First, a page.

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Lucking out: a parking lot accident

On the Bright Side

Mel Makaw.

I drove a friend to Bakersfield the other day, to a medical appointment on Truxton. We parked in the clinic parking lot, across the lot from the front door, and went inside.

Not long after we got there, while I was waiting and reading my book, a couple of women came in and approached the reception desk. I didn't pay much attention to them until the receptionist asked the room in general who had the rust-colored Escape in the parking lot. I said I did.

One of the women turned to me then and said she had just hit my car with hers. She was ready with her ID and insurance information.

We went outside to see the damage, which appeared at first to be not too bad. A few scratches were what I noticed right away; later I saw that the side panel had separated from the rear panel, leaving a half inch gap in the side of my car.

Back inside, out of the heat, I took pictures of the woman's ID and insurance card with my phone (that phone comes in handy in so many different ways!). I also thanked her profusely for letting me know she had hit my car.

After the woman had left and I was alone again in the waiting room, I couldn't help but marvel at the fact that she had made the effort to find me and admit her mistake. Too many times we hear stories of hit and runs, especially of other parking lot accidents that are only discovered when someone returns to their car and sees new damage.

It would have been so easy for that woman to have just kept on driving, not going out of her way to fess up to damaging my car. I was inside a clinic, not able to see my car – I would not have known about the collision until I was leaving the place (and she could have been long gone by then).

That little incident – the accident and the fact that someone went out of their way to cop to it and was willing to take responsibility for it – went a long way in restoring my faith in humankind.

Too many stories abound about people who forgo doing the right thing and sometimes even feel good about getting away with something, who only do the right thing if and when they're caught in the act of hurting someone else or someone else's property. How refreshing to have a first-hand experience of someone doing the right thing.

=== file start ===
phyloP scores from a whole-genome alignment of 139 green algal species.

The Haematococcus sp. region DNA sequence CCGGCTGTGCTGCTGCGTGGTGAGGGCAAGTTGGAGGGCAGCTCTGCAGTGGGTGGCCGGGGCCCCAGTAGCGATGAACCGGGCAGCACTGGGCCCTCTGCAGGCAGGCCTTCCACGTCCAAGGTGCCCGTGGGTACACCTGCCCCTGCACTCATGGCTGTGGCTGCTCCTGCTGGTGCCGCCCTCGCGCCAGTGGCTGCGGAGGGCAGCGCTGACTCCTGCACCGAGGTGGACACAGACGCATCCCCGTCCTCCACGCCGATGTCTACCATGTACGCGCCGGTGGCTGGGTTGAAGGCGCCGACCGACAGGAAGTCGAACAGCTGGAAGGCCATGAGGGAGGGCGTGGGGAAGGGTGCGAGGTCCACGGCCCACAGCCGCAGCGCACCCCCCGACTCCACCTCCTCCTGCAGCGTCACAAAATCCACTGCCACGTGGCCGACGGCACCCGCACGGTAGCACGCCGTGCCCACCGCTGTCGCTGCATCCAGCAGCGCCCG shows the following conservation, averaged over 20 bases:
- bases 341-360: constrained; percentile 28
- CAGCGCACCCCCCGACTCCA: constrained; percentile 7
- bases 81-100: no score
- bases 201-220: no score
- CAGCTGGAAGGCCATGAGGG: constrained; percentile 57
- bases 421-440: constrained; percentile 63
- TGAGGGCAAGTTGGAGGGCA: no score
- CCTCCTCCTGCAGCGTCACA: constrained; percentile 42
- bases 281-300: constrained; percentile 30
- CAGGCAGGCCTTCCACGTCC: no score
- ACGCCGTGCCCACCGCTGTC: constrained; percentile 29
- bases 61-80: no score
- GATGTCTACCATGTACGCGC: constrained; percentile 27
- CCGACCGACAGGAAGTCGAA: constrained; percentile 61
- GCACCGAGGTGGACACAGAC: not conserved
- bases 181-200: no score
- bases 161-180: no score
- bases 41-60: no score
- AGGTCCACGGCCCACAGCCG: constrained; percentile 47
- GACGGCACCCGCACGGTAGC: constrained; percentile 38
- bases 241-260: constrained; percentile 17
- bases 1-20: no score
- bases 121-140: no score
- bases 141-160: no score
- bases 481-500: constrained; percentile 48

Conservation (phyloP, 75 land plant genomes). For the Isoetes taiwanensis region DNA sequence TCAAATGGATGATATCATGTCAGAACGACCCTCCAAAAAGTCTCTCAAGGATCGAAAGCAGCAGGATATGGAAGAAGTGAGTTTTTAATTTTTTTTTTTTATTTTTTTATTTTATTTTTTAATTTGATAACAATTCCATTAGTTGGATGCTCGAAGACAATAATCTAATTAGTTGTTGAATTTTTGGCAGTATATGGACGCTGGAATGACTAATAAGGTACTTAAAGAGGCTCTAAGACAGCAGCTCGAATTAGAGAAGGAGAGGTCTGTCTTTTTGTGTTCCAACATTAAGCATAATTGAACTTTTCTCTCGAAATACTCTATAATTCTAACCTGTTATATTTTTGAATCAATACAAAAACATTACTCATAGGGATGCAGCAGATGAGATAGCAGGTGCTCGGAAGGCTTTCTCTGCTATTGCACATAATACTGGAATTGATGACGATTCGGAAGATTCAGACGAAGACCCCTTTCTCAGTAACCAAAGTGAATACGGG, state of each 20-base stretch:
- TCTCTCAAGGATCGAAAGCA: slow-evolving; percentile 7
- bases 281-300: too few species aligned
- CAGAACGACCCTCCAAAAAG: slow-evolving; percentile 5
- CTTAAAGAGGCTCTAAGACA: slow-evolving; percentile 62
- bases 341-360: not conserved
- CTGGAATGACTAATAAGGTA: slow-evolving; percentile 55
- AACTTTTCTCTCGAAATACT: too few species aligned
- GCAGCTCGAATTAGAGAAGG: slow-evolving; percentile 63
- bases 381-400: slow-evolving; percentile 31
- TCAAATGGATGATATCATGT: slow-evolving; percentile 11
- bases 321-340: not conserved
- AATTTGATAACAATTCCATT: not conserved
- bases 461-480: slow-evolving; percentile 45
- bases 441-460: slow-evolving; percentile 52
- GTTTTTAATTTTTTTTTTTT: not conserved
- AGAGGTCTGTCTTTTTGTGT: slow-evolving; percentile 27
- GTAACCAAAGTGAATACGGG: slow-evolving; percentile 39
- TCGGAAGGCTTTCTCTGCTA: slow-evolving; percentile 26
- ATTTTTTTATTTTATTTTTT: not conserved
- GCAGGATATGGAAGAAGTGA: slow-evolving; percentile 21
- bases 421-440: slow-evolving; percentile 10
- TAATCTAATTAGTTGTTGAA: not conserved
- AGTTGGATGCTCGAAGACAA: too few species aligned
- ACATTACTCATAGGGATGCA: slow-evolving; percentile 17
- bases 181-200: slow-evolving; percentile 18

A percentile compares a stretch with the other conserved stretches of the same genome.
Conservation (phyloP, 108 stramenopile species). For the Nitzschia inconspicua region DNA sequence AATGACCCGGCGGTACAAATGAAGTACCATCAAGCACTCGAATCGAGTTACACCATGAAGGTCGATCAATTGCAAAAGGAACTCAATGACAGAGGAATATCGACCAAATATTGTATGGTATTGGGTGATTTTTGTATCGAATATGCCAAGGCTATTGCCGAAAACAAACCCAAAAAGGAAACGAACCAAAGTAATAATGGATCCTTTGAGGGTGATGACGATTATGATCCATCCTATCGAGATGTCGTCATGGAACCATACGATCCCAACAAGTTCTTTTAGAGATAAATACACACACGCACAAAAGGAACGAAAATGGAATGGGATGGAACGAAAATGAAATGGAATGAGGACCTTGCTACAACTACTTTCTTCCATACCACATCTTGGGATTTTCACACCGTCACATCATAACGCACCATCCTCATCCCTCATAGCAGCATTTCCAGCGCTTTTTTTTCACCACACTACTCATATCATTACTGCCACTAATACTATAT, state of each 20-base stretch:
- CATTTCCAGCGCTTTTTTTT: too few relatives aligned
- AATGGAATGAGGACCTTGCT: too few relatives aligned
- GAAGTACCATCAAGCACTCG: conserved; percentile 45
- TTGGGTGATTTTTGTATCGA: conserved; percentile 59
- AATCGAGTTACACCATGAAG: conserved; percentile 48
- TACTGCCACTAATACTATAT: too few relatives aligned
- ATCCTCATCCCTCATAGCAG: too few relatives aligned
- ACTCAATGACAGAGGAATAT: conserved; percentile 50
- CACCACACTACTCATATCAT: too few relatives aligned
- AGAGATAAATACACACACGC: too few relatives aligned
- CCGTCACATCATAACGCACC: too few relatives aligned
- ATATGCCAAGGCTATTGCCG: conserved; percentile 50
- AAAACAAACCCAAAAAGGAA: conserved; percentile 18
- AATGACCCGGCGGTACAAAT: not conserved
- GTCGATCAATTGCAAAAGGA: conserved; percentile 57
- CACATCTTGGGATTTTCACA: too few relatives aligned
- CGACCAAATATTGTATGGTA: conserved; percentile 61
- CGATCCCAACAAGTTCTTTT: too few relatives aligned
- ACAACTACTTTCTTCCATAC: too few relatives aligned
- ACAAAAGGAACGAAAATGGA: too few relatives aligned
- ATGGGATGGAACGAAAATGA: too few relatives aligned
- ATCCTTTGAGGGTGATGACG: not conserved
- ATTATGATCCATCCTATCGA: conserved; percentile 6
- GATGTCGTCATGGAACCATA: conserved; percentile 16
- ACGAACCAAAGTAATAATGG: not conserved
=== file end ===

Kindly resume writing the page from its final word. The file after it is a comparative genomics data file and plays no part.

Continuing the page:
I then worried about how long it might take to fix my car, how much of a hassle that would be, and how time consuming. But I filed a claim with State Farm the next day, and they have been very helpful and easy to work with.

And my story gets even better too. I took my car to Scotts Auto Body here in town for an estimate, and Gabe was able to pop the panels of my car back into place while I watched. Never mind that it made me feel like I have a little plastic car, I was relieved that I didn't have to replace those panels, which is what I had imagined would be necessary.

So a shout out to Scotts also, for not gouging me for unnecessary repairs or replacements!

Too many times it's so easy to feel down, to wonder why bad stuff has to happen (why me? what did I do to deserve this?), to feel sorry for myself that I have to go through any kind of trauma and/or drama, whether big or little, real or imagined.

It's nice to remember that every now and then, I just luck out. It's not always doom and gloom, it's not always horrible when something bad happens. I can still ask why me? And what did I do to deserve this? And sometimes, just like there is when bad stuff happens, there is no rational answer for why good things happen too.

All in all, even though I had to deal with some damage to my car, I feel I really lucked out that day. I think it's good to remember that those good things happen more often than we think they might, if we only look for the blessings in whatever challenges we may face.

© 2024 Mel Makaw. Mel, local writer/photographer and author of On the Bright Side, a Collection of Columns (available locally at Tehachapi Arts Center and Healthy Hippie Trading Co.), welcomes your comments at [email protected]/.